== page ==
Recent Posts

July 26, 2019

FormanWatkins Selected as One of the Best Places to Work in Mississippi in 2019

FormanWatkins is excited to announce our selection as one of the Best Places to Work in Mississippi for 2019, as voted on by our very own employees. Our team in Jackson and the culture we foster are extremely important to the Firm, and seeing this come to light with this recognition is truly an honor.

July 25, 2019

McMinn Appointed to Mississippi Bar Child Welfare and Child Advocacy Committee

FormanWatkins is proud to announce that Alison McMinn has been appointed to the Mississippi Bar Child Welfare and Child Advocacy Committee by new Mississippi Bar President Amanda Tollison! The Committee will provide a forum and home for attorneys who practice in varying aspects of child welfare/juvenile law practice related to children and will work closely with and assist the Young Lawyer’s Division’s Child Advocacy Committee in its endeavors and activities. Congratulations, Alison!

July 25, 2019

Wilson Selected as One of Mississippi’s 50 Leading Businesswomen for 2019

Forman Watkins & Krutz LLP is proud to announce that Malissa Wilson has been chosen as one of the 50 Leading Business Women in Mississippi by the Mississippi Business Journal! A special 2-day retreat was recently held by MBJ and their sponsors, Regions Bank and Mississippi Economic Council, at Hinds Eagle Ridge, where the women enjoyed great networking opportunities, seminars, and a luncheon.

July 23, 2019

Ritchie Appointed to Mississippi Bar Professionalism Committee

FormanWatkins is proud to announce that Spencer Ritchie has been appointed by new Mississippi Bar President Amanda Tollison to the Mississippi Bar Professionalism Committee! The Committee is responsible for monitoring/studying developments in the area of professionalism and making recommendations to the Mississippi Bar’s Board of Commissioners. The Committee also makes recommendations to the Board regarding programs to improve client/attorney relations, the image of the profession, and the quality of life of lawyers as they relate to professionalism.

July 15, 2019

Smith Appointed to Local Government Records Committee

FormanWatkins is proud to announce that Ahmad Smith has been appointed to the Local Government Records Committee at the Mississippi Department of Archives and History!  The duty of the Local Government Records Committee is to approve, disapprove, amend, or modify records control schedules for municipalities, participating counties, and other local government entities for the disposition of records, based on administrative, legal, fiscal, or historical value.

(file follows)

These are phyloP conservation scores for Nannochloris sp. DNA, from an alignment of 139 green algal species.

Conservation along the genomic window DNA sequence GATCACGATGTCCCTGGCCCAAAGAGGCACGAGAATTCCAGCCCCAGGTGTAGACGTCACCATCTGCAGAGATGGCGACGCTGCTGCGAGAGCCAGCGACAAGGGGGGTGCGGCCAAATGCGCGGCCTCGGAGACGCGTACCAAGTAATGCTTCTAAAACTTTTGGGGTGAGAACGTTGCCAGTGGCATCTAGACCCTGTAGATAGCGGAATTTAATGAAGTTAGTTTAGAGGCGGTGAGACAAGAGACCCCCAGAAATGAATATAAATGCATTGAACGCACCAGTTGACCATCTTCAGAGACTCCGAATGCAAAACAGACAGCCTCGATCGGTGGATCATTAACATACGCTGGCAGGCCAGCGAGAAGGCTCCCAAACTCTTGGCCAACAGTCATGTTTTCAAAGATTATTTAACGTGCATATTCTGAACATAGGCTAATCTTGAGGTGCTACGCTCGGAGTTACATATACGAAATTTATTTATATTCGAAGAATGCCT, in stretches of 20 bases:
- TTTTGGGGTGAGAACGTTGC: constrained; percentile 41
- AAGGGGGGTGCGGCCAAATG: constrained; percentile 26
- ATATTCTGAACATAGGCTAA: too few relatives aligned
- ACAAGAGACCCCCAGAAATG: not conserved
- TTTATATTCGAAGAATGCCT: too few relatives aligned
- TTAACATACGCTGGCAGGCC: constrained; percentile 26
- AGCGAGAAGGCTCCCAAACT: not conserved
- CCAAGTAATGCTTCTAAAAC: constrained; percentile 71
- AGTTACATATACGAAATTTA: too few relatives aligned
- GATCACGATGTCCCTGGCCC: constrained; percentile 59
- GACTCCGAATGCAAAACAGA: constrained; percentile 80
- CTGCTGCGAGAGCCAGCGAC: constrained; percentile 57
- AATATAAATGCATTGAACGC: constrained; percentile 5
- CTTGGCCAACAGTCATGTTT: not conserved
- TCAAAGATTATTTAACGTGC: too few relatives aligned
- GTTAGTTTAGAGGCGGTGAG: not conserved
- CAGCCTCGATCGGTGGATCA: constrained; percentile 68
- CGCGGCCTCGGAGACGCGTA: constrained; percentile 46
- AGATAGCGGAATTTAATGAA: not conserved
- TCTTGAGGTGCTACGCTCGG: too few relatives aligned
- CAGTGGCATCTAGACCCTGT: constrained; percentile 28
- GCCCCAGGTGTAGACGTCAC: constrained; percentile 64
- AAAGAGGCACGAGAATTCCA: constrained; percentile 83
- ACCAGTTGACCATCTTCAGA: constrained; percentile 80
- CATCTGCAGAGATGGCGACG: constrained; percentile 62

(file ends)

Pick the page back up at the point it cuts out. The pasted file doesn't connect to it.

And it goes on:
July 1, 2019

Kapoor and White Win Pro Bono Criminal Trial

Jackson associates Sam Kapoor and Taylor White recently won a criminal trial in the youth court of Lafayette County, Mississippi.  Kapoor and White represented a minor charged with simple assault by threat.  After Kapoor and White put on the Youth Defendant’s case-in-chief, which involved the cross-examination of the victim, two police officers, and a detective, the Defense moved the Court for a directed verdict.  Finding the State failed to present sufficient evidence of subjective fear, an essential element of the charge of simple assault by threat, the Court granted their motion and directed a verdict in favor of the Youth Defendant.

June 11, 2019

FormanWatkins is Proud Sponsor of Bessie Young Council Summer Social

FormanWatkins is a proud sponsor of the Bessie Young Council Summer Social! The event will take place on Thursday, June 20, at the Mississippi Civil Rights Museum.  Come mingle and have a beverage with fellow students, law clerks, alumni, and Jackson’s top lawyers!  More details on the event can be found on the attached flyer.  We hope to see you there!

June 6, 2019

Employment Law Update: Failure to File Charge of Discrimination Is Not The Death Knell For A Discrimination Lawsuit

Failure to File Charge of Discrimination Is Not The Death Knell For A Discrimination Lawsuit  By:  Malissa Wilson & Sam Kapoor In a recent decision, the U.S. Supreme Court opened the door for employees to bypass filing a Charge of Discrimination with the Equal Employment Opportunity Commission (EEOC) before filing suit.  The Court unanimously decided, in Fort Bend County v. Davis, that Title VII’s charge-filing requirement is procedural and not jurisdictional. By making this finding, the Court for the first time made clear that federal courts have the authority to hear Title VII claims that are not the subject of a Charge of Discrimination, and that the charge-filing requirement could be waived by employers for failure to timely assert it as a defense. Title VII of the Civil Rights Act of 1964 outlines a specific process for filing employment discrimination claims. Title VII instructs employees to file a Charge of Discrimination with the EEOC or equivalent state agency stating the specific claim(s) of discrimination before filing litigation in federal court. If the EEOC chooses not to sue or has not acted in response to the charge, employees have then “exhausted” their claims and may pursue them in federal court. In Davis, the employee filed a Charge of Discrimination with the EEOC asserting sexual harassment and retaliation claims. While her charge was pending, she was fired for attending a church event.  On an EEOC intake form, she handwrote “religion” in an attempt to amend her charge to add an additional claim for religious discrimination based on her firing. After years of litigation, and with only the religious discrimination […]